Thursday, February 16, 2012

The perennial Houdini on Magic

My recent post about Scholastic's The Great Houdini got me wondering which Houdini book has had the longest continuous life in print. Didn't take me long to figure out that it must be Houdini on Magic by Walter B. Gibson and Morris N. Young. The book was first published in 1953 by Dover and has apparently never gone out of print. Check out the Dover website or Amazon where you can still buy a brand new copy today. This is also the book that you most likely find looking back at you from any magic shop book rack.

The original 1953 hardcover and paperback editions.

The book itself is a confection of previously published material, including Gibson's Houdini's Escape and Magic and Houdini's own books and pitchbooks. This means it contains some Houdini mythology. On the upside, it's very nicely illustrated and Gibson's introduction -- in which he talks about knowing and working with Houdini -- is worth the price of the book alone.

Paperback editions from the 1960s.

Here I've gathered a selection of Houdini on Magic covers from my own collection (along with the Gresham bio, Houdini on Magic was the first Houdini book I ever purchased). The Dover copyright pages only ever say 1953, so it's hard to determine exactly when these books were first published. I can't claim these are all the variations, but it's a good cross section of the major changes in cover art that the book has experienced over its amazing 59 years in print!

Houdini on Magic cover art from the 1970s to today.

7 comments:

  1. This was the first book on Houdini I ever owned (my aunt gave it to me as a birthday present). My edition has the bottom-left cover art. It is much worn and thumbed-through, but it's not quite falling apart yet. :)

    I wonder how this book stayed in print so long?

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  2. I'm guessing this was the first Houdini book for quite a few of us. Be fun to hear everyone chime in. I also had the lower left green cover, purchased at the Topanga Plaza mall in 1975. Still have it and, yes, it is VERY well thumbed. :)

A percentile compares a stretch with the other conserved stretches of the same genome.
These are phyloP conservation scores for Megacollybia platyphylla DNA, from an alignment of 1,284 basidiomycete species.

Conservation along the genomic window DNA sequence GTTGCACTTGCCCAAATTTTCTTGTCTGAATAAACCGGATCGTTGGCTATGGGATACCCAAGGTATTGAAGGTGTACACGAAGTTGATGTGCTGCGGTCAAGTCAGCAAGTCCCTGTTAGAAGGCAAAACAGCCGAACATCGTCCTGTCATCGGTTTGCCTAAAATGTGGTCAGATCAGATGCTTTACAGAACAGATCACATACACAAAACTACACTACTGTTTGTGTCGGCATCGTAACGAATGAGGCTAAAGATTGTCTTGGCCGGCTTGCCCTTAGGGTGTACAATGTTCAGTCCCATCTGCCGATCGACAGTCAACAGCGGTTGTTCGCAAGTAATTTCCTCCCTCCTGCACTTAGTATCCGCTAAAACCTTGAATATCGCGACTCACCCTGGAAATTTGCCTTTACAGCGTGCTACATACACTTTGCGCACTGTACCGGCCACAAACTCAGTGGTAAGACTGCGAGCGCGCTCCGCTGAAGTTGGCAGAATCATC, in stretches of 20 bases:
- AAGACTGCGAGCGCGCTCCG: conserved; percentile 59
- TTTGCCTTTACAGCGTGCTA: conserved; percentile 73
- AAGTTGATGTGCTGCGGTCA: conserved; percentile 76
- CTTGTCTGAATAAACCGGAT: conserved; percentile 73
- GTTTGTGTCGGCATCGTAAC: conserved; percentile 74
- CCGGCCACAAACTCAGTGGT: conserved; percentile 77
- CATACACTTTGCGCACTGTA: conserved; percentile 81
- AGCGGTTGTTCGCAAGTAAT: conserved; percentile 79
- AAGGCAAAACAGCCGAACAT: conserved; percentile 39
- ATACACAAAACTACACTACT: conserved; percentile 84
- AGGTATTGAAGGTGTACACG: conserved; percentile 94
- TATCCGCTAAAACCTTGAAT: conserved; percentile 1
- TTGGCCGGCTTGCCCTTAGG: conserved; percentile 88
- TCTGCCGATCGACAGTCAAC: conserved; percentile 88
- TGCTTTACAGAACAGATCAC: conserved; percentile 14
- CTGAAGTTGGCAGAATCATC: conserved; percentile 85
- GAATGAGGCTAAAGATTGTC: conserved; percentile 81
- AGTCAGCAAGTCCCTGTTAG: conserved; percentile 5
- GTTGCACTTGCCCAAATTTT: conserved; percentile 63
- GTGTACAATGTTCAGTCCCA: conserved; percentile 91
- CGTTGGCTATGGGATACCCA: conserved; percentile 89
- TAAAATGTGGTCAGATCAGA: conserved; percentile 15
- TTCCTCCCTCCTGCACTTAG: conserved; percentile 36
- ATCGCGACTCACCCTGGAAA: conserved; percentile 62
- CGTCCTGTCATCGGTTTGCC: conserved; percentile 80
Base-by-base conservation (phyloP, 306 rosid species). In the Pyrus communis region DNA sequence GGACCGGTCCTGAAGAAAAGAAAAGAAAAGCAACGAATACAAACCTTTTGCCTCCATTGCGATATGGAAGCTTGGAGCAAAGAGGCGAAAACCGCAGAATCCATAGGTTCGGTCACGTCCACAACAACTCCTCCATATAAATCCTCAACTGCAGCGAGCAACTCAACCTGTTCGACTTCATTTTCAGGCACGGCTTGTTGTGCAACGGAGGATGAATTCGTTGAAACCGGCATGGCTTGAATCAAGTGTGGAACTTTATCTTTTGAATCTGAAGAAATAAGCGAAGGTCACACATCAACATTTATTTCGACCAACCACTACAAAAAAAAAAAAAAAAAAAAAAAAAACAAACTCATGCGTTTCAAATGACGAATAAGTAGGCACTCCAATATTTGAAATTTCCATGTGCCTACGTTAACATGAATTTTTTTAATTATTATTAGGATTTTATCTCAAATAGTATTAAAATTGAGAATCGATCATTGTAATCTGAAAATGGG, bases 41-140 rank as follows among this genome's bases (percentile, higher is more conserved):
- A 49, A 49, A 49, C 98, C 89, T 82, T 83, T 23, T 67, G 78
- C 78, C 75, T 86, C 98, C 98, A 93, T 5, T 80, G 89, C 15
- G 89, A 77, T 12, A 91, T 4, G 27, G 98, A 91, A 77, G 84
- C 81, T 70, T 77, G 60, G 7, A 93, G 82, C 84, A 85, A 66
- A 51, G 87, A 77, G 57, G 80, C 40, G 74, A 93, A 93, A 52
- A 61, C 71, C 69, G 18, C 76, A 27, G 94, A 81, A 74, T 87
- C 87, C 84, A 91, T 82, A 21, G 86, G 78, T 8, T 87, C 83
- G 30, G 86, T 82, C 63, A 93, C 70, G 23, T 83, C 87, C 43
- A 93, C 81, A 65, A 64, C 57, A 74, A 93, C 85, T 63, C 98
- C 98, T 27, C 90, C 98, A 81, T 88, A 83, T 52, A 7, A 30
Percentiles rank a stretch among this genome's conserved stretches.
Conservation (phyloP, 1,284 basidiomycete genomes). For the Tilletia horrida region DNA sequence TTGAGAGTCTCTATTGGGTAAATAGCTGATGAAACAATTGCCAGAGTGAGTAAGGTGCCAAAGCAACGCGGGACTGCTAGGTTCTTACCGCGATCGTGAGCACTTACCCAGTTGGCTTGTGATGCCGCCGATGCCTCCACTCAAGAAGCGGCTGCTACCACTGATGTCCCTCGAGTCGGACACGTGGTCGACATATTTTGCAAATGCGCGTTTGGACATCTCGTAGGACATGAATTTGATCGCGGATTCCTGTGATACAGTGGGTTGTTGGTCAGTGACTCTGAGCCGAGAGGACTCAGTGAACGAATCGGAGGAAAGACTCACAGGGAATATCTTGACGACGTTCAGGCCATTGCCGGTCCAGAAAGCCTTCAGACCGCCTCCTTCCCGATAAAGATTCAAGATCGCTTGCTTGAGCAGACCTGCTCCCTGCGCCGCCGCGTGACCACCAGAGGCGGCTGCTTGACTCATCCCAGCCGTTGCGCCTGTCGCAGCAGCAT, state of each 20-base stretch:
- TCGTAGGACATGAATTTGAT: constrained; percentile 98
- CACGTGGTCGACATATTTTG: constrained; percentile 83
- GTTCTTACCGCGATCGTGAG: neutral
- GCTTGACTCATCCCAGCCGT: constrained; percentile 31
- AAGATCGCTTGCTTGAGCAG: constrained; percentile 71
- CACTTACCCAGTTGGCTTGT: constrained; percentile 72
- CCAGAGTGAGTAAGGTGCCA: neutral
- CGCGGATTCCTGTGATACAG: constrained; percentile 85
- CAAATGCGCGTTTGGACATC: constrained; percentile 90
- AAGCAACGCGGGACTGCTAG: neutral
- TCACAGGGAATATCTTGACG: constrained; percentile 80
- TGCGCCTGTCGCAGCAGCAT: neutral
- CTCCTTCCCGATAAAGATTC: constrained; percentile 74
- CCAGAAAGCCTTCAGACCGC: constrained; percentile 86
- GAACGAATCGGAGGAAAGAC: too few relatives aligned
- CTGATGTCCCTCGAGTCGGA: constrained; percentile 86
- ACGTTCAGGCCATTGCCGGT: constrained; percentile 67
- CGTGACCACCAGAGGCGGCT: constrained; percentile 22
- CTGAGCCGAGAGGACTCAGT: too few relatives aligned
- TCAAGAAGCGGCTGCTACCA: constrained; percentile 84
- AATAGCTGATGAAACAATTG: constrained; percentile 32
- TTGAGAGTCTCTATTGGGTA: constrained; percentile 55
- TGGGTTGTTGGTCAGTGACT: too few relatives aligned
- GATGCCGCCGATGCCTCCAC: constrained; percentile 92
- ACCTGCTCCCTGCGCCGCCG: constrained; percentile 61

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  3. I have that book also and the great thing about it is it's written by Houdini. The flavor of the wording is so "old world" and the stories he tells such as trying to visit an old magician, being constantly denied and then having the magician die the eve of their meeting...you can a most imagine Houdini telling the tale. One other book that I still think is the best is Houdini's Fabulous Magic by Walter Gibson. Lots of insights as to how Houdini accomplished many of his effects.

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  4. A lot of the reviewers of this book on Amazon are complaining that most of this book was ghostwritten for Houdini, but I think that misses the point. Likely all of the subjects in the book were personally selected by Houdini himself and they probably closely reflected his thoughts and interests.

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  5. Another interesting thing about this book is that it first came out in the same year as the Tony Curtis film about Houdini.

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  6. So I went to The Magic Apple in Studio City today, which is one of the last magic stores left in Los Angeles, to see if they had a copy of Houdini on Magic with the new title treatment. They did not. In fact, they had NO Houdini books on the shelf and had never heard of this book. I don't know. A magic shop without at least one Houdini book on the shelf...feels like malpractice.

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  7. Seems weird they hadn't heard of it.

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